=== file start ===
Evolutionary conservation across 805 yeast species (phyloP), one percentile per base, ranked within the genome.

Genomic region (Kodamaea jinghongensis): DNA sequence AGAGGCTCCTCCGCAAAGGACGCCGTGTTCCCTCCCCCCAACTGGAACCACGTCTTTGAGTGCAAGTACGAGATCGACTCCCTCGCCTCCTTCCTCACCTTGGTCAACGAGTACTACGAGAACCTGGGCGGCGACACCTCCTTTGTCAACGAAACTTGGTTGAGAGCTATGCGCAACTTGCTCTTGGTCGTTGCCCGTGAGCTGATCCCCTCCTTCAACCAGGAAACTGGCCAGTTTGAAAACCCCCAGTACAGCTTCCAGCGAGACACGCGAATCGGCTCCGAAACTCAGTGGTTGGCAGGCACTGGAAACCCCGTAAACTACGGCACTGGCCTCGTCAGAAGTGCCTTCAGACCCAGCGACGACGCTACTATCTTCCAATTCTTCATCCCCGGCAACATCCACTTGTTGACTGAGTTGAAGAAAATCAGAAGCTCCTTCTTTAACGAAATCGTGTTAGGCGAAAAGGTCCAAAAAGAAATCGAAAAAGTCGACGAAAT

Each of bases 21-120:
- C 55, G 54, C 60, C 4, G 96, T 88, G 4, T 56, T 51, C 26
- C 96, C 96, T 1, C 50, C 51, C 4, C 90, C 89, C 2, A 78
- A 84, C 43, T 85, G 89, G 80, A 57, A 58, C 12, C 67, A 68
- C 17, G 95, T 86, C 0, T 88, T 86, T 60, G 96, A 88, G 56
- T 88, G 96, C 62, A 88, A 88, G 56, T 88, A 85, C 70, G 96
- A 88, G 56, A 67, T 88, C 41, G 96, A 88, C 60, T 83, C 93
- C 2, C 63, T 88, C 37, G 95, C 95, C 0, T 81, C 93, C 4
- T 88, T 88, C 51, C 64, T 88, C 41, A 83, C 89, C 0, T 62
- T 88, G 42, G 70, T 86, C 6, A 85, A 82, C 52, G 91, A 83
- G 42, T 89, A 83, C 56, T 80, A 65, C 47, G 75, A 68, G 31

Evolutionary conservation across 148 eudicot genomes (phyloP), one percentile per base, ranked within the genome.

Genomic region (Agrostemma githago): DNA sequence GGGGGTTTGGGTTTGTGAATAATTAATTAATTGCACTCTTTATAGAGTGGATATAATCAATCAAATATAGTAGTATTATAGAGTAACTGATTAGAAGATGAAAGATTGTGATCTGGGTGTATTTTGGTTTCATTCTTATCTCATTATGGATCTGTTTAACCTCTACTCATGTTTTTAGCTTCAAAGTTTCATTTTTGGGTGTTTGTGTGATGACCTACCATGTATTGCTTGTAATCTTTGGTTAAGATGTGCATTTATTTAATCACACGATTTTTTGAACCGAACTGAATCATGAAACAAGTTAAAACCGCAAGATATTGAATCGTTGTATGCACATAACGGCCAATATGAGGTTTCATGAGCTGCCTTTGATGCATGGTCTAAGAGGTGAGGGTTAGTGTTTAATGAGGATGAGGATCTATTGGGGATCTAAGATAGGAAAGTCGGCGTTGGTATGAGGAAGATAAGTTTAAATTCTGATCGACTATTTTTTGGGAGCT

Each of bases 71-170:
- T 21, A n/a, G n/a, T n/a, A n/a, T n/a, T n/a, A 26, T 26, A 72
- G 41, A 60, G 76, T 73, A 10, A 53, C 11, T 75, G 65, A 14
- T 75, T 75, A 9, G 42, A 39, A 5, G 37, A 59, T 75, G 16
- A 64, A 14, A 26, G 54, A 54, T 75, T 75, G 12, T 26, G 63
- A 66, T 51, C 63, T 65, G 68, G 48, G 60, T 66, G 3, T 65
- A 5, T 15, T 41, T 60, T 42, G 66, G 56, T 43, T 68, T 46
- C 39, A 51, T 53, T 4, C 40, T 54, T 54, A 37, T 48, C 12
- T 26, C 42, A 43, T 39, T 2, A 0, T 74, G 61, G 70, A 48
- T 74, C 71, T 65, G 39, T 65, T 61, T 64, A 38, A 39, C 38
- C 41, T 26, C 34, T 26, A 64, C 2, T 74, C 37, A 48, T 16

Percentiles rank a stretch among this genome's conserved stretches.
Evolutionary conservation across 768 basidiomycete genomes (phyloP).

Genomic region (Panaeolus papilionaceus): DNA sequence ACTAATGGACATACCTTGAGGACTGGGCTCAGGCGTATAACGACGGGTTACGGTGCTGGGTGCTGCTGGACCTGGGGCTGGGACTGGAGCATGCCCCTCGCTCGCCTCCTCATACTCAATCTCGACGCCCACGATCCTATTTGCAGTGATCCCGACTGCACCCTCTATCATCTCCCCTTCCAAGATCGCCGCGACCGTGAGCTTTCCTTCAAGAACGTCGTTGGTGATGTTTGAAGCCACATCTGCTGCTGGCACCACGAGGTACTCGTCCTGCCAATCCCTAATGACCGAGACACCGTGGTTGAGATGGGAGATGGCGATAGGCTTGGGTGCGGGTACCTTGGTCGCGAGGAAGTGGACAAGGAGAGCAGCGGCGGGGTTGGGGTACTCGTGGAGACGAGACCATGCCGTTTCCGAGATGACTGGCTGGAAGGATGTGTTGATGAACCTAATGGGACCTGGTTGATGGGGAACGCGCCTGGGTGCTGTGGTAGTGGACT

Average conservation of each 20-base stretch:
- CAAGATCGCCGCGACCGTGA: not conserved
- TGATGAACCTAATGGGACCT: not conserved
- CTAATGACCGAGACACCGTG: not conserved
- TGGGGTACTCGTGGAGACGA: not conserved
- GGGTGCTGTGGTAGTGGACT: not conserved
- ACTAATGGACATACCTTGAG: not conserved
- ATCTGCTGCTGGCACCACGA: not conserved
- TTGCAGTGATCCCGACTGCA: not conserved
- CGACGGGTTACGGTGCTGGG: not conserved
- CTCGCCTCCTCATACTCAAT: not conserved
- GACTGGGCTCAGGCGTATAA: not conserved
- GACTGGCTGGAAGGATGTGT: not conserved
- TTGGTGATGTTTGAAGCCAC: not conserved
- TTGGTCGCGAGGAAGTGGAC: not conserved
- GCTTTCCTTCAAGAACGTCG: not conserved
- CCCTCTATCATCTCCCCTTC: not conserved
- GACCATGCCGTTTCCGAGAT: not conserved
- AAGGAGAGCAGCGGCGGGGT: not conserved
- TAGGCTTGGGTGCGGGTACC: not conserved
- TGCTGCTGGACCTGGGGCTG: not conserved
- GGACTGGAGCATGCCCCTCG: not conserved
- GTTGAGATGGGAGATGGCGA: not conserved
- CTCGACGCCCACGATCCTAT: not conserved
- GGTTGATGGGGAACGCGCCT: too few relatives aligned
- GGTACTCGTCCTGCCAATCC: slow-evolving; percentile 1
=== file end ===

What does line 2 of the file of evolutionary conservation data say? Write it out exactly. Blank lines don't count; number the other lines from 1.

Genomic region (Kodamaea jinghongensis): DNA sequence AGAGGCTCCTCCGCAAAGGACGCCGTGTTCCCTCCCCCCAACTGGAACCACGTCTTTGAGTGCAAGTACGAGATCGACTCCCTCGCCTCCTTCCTCACCTTGGTCAACGAGTACTACGAGAACCTGGGCGGCGACACCTCCTTTGTCAACGAAACTTGGTTGAGAGCTATGCGCAACTTGCTCTTGGTCGTTGCCCGTGAGCTGATCCCCTCCTTCAACCAGGAAACTGGCCAGTTTGAAAACCCCCAGTACAGCTTCCAGCGAGACACGCGAATCGGCTCCGAAACTCAGTGGTTGGCAGGCACTGGAAACCCCGTAAACTACGGCACTGGCCTCGTCAGAAGTGCCTTCAGACCCAGCGACGACGCTACTATCTTCCAATTCTTCATCCCCGGCAACATCCACTTGTTGACTGAGTTGAAGAAAATCAGAAGCTCCTTCTTTAACGAAATCGTGTTAGGCGAAAAGGTCCAAAAAGAAATCGAAAAAGTCGACGAAAT